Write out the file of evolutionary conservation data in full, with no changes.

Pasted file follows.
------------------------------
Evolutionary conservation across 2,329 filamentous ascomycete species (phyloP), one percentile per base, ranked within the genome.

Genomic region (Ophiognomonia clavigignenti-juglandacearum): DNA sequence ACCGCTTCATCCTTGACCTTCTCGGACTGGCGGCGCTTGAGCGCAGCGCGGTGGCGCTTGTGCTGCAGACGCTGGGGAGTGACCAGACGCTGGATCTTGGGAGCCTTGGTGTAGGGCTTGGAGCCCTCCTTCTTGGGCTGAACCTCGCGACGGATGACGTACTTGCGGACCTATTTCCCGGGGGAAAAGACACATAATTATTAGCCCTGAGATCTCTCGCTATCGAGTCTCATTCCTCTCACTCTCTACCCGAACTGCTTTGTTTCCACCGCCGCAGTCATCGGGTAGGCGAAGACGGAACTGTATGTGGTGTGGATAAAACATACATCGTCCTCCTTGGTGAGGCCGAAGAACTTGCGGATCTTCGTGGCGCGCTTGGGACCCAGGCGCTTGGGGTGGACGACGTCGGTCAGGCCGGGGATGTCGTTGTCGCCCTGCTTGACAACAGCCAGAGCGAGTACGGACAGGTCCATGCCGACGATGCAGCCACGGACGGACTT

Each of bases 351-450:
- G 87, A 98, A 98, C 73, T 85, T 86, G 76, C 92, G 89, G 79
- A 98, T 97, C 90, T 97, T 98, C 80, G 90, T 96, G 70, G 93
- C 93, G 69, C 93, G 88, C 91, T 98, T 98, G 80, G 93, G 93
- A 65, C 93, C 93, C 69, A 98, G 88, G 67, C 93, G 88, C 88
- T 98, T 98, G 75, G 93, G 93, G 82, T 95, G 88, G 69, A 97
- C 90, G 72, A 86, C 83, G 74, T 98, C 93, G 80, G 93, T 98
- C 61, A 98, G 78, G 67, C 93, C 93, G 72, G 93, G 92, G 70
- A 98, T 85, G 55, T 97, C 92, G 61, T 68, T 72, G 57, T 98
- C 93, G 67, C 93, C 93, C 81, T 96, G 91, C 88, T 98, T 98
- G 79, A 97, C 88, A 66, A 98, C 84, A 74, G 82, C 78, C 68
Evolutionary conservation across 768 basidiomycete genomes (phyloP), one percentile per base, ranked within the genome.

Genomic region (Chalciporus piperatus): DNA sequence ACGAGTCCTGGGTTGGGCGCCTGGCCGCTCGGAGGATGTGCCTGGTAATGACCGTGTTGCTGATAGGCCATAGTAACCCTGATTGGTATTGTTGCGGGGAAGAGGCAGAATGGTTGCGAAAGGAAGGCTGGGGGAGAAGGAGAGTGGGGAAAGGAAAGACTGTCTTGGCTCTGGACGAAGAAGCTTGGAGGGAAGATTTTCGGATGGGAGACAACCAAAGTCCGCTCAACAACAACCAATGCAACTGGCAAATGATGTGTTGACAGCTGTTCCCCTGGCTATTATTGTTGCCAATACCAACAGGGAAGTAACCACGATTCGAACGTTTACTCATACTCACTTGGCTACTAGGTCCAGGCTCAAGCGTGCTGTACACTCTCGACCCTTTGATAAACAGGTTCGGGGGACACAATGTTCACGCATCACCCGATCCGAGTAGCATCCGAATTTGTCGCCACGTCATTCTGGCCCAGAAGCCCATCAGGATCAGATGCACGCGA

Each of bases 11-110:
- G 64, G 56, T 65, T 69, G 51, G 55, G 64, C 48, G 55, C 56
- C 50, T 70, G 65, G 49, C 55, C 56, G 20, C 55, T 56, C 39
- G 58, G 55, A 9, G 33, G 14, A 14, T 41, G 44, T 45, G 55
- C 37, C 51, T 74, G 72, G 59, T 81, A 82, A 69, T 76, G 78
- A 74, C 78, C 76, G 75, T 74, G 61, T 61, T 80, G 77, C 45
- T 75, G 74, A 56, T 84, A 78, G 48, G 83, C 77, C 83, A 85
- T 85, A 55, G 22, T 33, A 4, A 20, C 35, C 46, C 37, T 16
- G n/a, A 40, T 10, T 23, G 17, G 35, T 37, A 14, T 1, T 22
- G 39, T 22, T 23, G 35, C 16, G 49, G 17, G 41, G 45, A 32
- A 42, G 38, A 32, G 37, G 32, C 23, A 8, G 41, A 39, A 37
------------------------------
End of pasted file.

Evolutionary conservation across 2,329 filamentous ascomycete species (phyloP), one percentile per base, ranked within the genome.

Genomic region (Ophiognomonia clavigignenti-juglandacearum): DNA sequence ACCGCTTCATCCTTGACCTTCTCGGACTGGCGGCGCTTGAGCGCAGCGCGGTGGCGCTTGTGCTGCAGACGCTGGGGAGTGACCAGACGCTGGATCTTGGGAGCCTTGGTGTAGGGCTTGGAGCCCTCCTTCTTGGGCTGAACCTCGCGACGGATGACGTACTTGCGGACCTATTTCCCGGGGGAAAAGACACATAATTATTAGCCCTGAGATCTCTCGCTATCGAGTCTCATTCCTCTCACTCTCTACCCGAACTGCTTTGTTTCCACCGCCGCAGTCATCGGGTAGGCGAAGACGGAACTGTATGTGGTGTGGATAAAACATACATCGTCCTCCTTGGTGAGGCCGAAGAACTTGCGGATCTTCGTGGCGCGCTTGGGACCCAGGCGCTTGGGGTGGACGACGTCGGTCAGGCCGGGGATGTCGTTGTCGCCCTGCTTGACAACAGCCAGAGCGAGTACGGACAGGTCCATGCCGACGATGCAGCCACGGACGGACTT

Each of bases 351-450:
- G 87, A 98, A 98, C 73, T 85, T 86, G 76, C 92, G 89, G 79
- A 98, T 97, C 90, T 97, T 98, C 80, G 90, T 96, G 70, G 93
- C 93, G 69, C 93, G 88, C 91, T 98, T 98, G 80, G 93, G 93
- A 65, C 93, C 93, C 69, A 98, G 88, G 67, C 93, G 88, C 88
- T 98, T 98, G 75, G 93, G 93, G 82, T 95, G 88, G 69, A 97
- C 90, G 72, A 86, C 83, G 74, T 98, C 93, G 80, G 93, T 98
- C 61, A 98, G 78, G 67, C 93, C 93, G 72, G 93, G 92, G 70
- A 98, T 85, G 55, T 97, C 92, G 61, T 68, T 72, G 57, T 98
- C 93, G 67, C 93, C 93, C 81, T 96, G 91, C 88, T 98, T 98
- G 79, A 97, C 88, A 66, A 98, C 84, A 74, G 82, C 78, C 68
Evolutionary conservation across 768 basidiomycete genomes (phyloP), one percentile per base, ranked within the genome.

Genomic region (Chalciporus piperatus): DNA sequence ACGAGTCCTGGGTTGGGCGCCTGGCCGCTCGGAGGATGTGCCTGGTAATGACCGTGTTGCTGATAGGCCATAGTAACCCTGATTGGTATTGTTGCGGGGAAGAGGCAGAATGGTTGCGAAAGGAAGGCTGGGGGAGAAGGAGAGTGGGGAAAGGAAAGACTGTCTTGGCTCTGGACGAAGAAGCTTGGAGGGAAGATTTTCGGATGGGAGACAACCAAAGTCCGCTCAACAACAACCAATGCAACTGGCAAATGATGTGTTGACAGCTGTTCCCCTGGCTATTATTGTTGCCAATACCAACAGGGAAGTAACCACGATTCGAACGTTTACTCATACTCACTTGGCTACTAGGTCCAGGCTCAAGCGTGCTGTACACTCTCGACCCTTTGATAAACAGGTTCGGGGGACACAATGTTCACGCATCACCCGATCCGAGTAGCATCCGAATTTGTCGCCACGTCATTCTGGCCCAGAAGCCCATCAGGATCAGATGCACGCGA

Each of bases 11-110:
- G 64, G 56, T 65, T 69, G 51, G 55, G 64, C 48, G 55, C 56
- C 50, T 70, G 65, G 49, C 55, C 56, G 20, C 55, T 56, C 39
- G 58, G 55, A 9, G 33, G 14, A 14, T 41, G 44, T 45, G 55
- C 37, C 51, T 74, G 72, G 59, T 81, A 82, A 69, T 76, G 78
- A 74, C 78, C 76, G 75, T 74, G 61, T 61, T 80, G 77, C 45
- T 75, G 74, A 56, T 84, A 78, G 48, G 83, C 77, C 83, A 85
- T 85, A 55, G 22, T 33, A 4, A 20, C 35, C 46, C 37, T 16
- G n/a, A 40, T 10, T 23, G 17, G 35, T 37, A 14, T 1, T 22
- G 39, T 22, T 23, G 35, C 16, G 49, G 17, G 41, G 45, A 32
- A 42, G 38, A 32, G 37, G 32, C 23, A 8, G 41, A 39, A 37